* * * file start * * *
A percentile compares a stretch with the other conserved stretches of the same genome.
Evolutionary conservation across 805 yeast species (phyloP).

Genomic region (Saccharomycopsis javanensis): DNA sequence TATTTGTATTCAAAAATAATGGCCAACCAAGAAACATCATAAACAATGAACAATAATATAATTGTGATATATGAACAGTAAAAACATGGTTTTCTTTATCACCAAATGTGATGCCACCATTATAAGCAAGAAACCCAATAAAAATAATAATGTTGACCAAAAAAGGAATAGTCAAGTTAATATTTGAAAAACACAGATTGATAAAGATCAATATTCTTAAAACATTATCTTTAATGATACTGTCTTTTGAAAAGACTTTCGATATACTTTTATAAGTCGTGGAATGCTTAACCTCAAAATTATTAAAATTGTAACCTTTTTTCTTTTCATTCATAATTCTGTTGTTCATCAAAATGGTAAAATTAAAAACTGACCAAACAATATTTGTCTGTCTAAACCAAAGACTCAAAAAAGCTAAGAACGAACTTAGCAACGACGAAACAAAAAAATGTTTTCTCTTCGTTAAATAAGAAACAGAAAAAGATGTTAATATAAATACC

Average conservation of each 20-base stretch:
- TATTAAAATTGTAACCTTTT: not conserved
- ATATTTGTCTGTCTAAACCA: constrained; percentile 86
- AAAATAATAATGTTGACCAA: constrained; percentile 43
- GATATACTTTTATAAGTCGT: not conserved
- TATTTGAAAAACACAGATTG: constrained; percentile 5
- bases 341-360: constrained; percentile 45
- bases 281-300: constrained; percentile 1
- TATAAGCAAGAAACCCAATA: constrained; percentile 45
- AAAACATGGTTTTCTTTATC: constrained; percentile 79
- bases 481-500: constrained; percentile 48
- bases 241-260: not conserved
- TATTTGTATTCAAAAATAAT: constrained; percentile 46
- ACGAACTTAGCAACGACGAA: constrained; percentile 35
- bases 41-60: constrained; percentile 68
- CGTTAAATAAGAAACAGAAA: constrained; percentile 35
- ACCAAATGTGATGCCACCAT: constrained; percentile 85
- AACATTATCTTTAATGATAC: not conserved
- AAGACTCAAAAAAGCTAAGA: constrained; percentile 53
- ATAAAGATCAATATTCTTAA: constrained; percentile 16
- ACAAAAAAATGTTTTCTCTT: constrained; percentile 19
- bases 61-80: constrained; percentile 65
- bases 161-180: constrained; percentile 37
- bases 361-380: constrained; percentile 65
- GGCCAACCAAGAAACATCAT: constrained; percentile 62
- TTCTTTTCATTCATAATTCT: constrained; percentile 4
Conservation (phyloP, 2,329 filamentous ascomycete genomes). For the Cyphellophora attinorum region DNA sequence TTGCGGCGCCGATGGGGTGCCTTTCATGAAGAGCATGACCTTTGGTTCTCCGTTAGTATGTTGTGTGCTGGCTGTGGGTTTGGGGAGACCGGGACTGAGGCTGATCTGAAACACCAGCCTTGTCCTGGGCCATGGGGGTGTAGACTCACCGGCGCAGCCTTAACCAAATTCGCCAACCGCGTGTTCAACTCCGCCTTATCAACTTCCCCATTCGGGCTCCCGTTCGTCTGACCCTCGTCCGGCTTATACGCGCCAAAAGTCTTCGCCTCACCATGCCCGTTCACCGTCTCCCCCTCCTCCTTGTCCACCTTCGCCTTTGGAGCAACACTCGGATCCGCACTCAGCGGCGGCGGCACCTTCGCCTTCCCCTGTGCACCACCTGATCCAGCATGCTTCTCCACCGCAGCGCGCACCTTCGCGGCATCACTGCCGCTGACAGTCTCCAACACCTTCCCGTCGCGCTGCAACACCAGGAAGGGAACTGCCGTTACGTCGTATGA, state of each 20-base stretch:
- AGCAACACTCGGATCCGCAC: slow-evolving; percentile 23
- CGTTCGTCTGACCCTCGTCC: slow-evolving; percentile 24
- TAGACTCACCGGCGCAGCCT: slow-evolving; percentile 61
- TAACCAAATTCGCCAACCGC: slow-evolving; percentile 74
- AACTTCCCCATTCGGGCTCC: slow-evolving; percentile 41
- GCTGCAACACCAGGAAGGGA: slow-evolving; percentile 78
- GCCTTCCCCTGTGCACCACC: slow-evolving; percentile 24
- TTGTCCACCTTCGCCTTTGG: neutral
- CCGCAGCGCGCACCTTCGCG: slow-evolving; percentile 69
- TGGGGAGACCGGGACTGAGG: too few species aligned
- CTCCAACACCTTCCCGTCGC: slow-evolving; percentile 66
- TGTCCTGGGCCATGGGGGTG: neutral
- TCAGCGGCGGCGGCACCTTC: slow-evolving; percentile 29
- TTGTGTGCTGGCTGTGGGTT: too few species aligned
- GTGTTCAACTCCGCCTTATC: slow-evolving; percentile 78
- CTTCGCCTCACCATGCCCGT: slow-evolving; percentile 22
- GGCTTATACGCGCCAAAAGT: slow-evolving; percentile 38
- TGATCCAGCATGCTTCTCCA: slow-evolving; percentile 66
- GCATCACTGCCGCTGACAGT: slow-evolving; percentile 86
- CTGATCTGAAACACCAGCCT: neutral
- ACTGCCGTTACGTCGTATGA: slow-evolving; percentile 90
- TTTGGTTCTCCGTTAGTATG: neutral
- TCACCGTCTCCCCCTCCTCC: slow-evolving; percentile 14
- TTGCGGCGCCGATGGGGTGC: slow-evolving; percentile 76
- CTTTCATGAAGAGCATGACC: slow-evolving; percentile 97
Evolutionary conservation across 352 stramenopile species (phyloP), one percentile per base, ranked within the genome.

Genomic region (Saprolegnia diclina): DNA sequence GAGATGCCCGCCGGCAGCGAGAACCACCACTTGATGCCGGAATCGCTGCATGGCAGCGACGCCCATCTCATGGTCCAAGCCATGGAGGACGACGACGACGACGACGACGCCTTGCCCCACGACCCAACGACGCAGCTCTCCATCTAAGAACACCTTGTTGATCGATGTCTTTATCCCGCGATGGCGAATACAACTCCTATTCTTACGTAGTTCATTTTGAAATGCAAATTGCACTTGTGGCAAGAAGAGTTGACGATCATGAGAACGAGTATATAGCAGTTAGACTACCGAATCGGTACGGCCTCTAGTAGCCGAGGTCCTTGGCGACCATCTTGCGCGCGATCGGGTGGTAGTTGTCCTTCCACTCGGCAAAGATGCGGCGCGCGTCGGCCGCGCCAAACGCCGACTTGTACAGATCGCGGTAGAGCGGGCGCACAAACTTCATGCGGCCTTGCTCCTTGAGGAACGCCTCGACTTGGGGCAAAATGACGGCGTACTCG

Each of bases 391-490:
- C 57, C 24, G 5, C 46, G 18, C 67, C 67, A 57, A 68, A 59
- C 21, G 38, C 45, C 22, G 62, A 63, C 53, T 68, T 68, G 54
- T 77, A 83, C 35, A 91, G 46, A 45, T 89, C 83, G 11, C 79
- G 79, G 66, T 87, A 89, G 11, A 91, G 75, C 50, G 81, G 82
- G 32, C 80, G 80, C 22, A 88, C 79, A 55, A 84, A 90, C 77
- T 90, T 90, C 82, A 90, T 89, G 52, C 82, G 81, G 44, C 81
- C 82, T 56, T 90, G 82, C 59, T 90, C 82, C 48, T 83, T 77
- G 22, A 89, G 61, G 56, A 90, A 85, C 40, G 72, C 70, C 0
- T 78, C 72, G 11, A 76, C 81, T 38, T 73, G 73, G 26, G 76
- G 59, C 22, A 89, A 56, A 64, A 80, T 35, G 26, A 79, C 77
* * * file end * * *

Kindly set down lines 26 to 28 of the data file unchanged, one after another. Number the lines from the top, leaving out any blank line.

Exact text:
- bases 161-180: constrained; percentile 37
- bases 361-380: constrained; percentile 65
- GGCCAACCAAGAAACATCAT: constrained; percentile 62